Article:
Clubforce is publishing a series of articles on the roles club volunteers can play at their local sports clubs, looking firstly at the club officer roles and then at coaches and other volunteering roles. If you are new to a volunteering role at your club or if you are considering contributing to your club as a volunteer, this series may prove useful in assessing which role would suit you best.
Over the next few weeks we will look at the following roles:
Children’s Officer / Child Welfare Officer
What is a PRO?
The Public Relations Officer (PRO) role at any sports club plays a vital role in sharing club information with the general public. The PRO will regularly work with other club officers, coaches and other club volunteers and act as the voice of the club when dealing with the media and wider public.
The PRO is responsible for giving the public the best image of the club – this helps with attracting new members to the club and keeping existing members aware of the latest initiatives and engaged in club activities.
What are the duties of a Club PRO?
The PRO has a constant workload at any well-run amateur sports club. The effort relates directly to preparing for match days and more general day-to-day tasks that are covered in more detail below:
Preparing for match day
Depending on the size of the club and the level of competition they participate at, the PRO role can be very busy during the playing season and much of the role at this time involves co-ordinating other volunteers at the club. Typical tasks around matchday include:
- On match day, if a club is hosting a game, the PRO ensures that the pitch is ready to play on – grass cut, pitch markings, hanging nets, car park open etc.
- Announcing fixtures, club travel arrangements (where applicable) and match results to the supporter base and the wider community
- The PRO also takes responsibility for club appearance on match days – ensuring club kit (socks, shorts, jerseys etc.) are consistent
- Sharing teamsheets with league /county board officials / local media organisations
- Compile and/or contribute to match programmes and arrange for printing and distribution (or sale)
- Distributing club notes and match reports to local newspapers and smaller publications such as community newsletters and free-sheet newspapers
General PRO tasks
Away from matches, the PRO is kept busy keeping the club in the public eye. Some common tasks would include:
- Keeping members and ex-pats up-to-date with news and club fundraising through social media, app notifications and club newsletters
- Monitor social media to ensure club is not inadvertently misrepresented
- Distribute club posters (e.g. fixture announcements, social events, lotto draws) to local businesses, schools and community centres
- Communicating with team and club sponsors (keeping sponsors up-to-date with club progress)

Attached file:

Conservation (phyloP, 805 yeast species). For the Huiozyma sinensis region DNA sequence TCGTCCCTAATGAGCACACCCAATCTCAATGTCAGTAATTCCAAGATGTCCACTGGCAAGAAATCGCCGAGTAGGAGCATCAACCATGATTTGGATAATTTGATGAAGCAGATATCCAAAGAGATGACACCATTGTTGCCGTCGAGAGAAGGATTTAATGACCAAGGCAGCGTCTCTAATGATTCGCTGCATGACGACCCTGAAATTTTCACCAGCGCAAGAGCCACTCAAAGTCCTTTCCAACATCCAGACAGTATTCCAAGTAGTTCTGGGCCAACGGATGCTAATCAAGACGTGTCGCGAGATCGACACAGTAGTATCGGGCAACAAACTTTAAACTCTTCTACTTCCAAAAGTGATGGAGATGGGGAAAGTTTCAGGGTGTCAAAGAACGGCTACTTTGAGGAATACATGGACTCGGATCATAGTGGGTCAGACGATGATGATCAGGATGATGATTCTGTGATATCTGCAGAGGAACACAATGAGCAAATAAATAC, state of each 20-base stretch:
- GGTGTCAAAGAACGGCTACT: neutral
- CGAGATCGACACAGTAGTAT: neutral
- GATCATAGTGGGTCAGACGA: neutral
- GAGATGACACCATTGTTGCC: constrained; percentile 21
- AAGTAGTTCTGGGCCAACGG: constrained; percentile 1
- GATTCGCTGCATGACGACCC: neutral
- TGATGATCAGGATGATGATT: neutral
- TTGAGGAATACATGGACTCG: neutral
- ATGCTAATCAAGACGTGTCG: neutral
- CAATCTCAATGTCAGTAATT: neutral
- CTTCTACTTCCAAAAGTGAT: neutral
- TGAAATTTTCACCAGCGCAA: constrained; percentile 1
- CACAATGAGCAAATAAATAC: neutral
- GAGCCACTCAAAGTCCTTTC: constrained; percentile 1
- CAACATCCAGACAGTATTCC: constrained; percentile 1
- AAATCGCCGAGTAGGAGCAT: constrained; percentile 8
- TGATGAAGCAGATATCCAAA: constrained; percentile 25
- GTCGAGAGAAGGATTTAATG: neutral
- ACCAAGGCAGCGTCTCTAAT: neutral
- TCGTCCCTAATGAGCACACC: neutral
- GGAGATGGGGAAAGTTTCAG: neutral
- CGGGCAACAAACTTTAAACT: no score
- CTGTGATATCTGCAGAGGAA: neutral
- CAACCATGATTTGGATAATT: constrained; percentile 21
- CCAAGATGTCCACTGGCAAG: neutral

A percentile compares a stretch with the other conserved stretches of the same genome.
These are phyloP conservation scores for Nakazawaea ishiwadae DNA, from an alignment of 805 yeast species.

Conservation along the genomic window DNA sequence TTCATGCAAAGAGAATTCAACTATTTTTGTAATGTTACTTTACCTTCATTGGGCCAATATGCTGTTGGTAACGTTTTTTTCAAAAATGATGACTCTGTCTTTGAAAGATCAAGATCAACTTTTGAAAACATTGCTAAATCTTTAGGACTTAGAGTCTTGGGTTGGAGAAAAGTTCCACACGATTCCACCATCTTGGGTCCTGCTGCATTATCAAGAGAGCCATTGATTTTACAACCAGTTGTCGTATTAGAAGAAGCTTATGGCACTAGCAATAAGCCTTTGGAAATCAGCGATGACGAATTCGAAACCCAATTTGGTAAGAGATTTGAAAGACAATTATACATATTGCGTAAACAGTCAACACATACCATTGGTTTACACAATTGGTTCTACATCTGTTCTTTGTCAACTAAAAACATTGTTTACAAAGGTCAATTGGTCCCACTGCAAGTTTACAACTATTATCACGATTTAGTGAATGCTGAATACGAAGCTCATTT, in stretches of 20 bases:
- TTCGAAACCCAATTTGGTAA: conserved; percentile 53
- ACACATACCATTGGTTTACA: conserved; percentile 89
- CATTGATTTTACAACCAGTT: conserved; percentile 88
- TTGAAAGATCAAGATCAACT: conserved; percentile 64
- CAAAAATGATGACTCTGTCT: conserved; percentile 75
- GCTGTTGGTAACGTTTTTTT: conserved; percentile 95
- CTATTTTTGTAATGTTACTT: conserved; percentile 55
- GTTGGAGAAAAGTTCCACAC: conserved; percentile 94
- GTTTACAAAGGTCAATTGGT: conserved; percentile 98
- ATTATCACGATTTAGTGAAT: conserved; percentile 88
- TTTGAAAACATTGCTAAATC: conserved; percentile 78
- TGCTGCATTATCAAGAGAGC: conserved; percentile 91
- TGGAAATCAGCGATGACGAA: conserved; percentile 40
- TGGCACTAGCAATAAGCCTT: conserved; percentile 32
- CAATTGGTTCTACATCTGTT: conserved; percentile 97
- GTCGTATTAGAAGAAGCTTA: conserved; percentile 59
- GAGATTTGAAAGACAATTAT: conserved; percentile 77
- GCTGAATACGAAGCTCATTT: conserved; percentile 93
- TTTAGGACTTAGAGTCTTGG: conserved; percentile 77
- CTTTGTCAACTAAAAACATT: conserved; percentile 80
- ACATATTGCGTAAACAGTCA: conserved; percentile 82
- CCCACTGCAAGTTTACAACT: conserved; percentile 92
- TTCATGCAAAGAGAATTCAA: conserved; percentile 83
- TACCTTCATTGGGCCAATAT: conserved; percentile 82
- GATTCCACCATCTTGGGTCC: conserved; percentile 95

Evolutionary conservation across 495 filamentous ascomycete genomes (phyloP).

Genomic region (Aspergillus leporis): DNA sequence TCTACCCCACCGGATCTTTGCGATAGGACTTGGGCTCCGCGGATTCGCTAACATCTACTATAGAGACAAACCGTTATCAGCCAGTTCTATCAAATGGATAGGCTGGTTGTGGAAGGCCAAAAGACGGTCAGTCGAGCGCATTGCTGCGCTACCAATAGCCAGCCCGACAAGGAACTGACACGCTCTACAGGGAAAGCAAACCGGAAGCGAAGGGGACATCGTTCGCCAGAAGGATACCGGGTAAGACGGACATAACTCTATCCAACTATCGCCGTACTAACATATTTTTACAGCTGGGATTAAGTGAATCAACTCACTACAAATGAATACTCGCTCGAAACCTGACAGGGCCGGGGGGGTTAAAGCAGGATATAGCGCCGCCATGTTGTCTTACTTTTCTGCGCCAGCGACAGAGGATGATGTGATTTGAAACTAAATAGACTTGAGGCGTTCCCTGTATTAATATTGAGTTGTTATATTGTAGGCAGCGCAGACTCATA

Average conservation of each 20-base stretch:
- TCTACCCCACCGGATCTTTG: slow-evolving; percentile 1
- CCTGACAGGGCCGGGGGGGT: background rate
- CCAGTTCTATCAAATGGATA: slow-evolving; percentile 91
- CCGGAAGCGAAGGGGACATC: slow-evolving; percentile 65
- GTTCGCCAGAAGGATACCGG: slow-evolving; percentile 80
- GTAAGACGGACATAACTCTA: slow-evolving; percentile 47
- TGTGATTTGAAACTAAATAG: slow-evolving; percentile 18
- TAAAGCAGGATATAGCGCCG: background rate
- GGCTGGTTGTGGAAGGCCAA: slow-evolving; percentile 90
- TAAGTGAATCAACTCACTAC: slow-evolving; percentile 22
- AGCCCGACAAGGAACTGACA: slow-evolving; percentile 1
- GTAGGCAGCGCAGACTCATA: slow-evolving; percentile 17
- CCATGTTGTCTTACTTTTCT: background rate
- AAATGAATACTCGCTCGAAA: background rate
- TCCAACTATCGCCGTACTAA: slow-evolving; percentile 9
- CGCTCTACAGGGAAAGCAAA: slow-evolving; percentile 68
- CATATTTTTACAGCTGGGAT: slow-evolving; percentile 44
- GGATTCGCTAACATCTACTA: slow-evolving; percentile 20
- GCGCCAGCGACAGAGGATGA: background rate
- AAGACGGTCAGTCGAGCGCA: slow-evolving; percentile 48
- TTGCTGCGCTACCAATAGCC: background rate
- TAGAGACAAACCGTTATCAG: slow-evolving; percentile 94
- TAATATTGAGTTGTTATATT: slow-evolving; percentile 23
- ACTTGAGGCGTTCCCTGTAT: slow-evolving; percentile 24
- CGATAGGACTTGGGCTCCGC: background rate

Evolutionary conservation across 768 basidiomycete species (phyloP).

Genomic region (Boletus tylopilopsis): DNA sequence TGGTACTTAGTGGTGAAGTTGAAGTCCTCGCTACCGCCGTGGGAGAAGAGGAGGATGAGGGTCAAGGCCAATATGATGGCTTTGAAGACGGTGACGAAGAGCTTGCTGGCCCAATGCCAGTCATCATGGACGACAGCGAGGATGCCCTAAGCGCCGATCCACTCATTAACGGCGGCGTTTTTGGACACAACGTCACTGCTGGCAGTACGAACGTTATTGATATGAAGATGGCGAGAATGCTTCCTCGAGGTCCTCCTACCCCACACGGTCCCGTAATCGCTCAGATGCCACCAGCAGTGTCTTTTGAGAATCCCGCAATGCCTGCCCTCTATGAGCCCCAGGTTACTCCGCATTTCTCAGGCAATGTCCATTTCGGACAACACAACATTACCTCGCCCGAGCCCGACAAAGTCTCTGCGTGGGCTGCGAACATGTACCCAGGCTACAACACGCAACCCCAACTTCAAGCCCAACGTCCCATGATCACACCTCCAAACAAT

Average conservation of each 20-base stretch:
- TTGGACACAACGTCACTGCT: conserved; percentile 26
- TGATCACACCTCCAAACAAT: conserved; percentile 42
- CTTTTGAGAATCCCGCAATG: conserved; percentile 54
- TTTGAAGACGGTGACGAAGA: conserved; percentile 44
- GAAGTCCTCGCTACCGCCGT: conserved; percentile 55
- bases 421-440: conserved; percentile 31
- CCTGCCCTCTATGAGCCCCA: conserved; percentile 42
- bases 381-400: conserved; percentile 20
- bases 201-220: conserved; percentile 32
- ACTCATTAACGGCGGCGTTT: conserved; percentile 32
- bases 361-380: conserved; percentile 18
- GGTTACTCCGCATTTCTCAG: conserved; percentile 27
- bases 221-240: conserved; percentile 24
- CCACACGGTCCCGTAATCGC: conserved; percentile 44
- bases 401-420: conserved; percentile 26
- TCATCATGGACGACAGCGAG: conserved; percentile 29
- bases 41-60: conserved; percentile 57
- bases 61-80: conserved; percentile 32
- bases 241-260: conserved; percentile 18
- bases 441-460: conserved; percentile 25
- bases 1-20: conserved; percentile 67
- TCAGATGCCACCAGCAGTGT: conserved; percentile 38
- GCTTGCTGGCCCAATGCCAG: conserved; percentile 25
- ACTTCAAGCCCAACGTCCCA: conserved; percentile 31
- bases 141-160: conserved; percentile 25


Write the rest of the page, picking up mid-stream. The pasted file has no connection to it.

- Communicating with parents of underage members (games times, training arrangements, tournaments etc.)
- Documenting communications with third parties and collating news for future reference
- For public events on club grounds the PRO should ensure the club is well presented to the public (grounds / clubhouse etc.) and coordinates other volunteers in this effort
Through this constant routine, the club PRO will build a network of media contacts which may prove useful if and when the club undertakes a specific fundraising venture that requires media coverage. It’s important to document this contact list to handover to the incoming PRO after next AGM. This smooth transition helps to ensure continuity in the success of the club PRO role.
What are common traits of a Club PRO?
Depending on the size of the club and the availability of volunteers, the person who acts as PRO may fill other roles as well (e.g. Secretary) but ideally the role would be specific to one person within the club. The PRO is a public facing role and as such, the volunteer should ideally be someone who enjoys dealing with people from all walks of life.
PRO’s also tend to be detail-oriented, have a good general awareness of local affairs in sport and are capable of managing a wide variety of tasks at the same time. The PRO should display a high standard of written and verbal communication skills and be persuasive when dealing with other volunteers and external parties. Very often this role is filled by school teachers, office administrators, journalists and/or marketing professionals who would apply much of these skills in their day jobs as well.
For more on the role of the PRO and what is expected from them in GAA organisations, you can access GAA documentation here. It’s fair to say there’s a lot involved for this role which is usually done in limited time on evenings and weekends, so any additional support that can be given by other volunteers to assist the PRO at your local club would probably be welcome.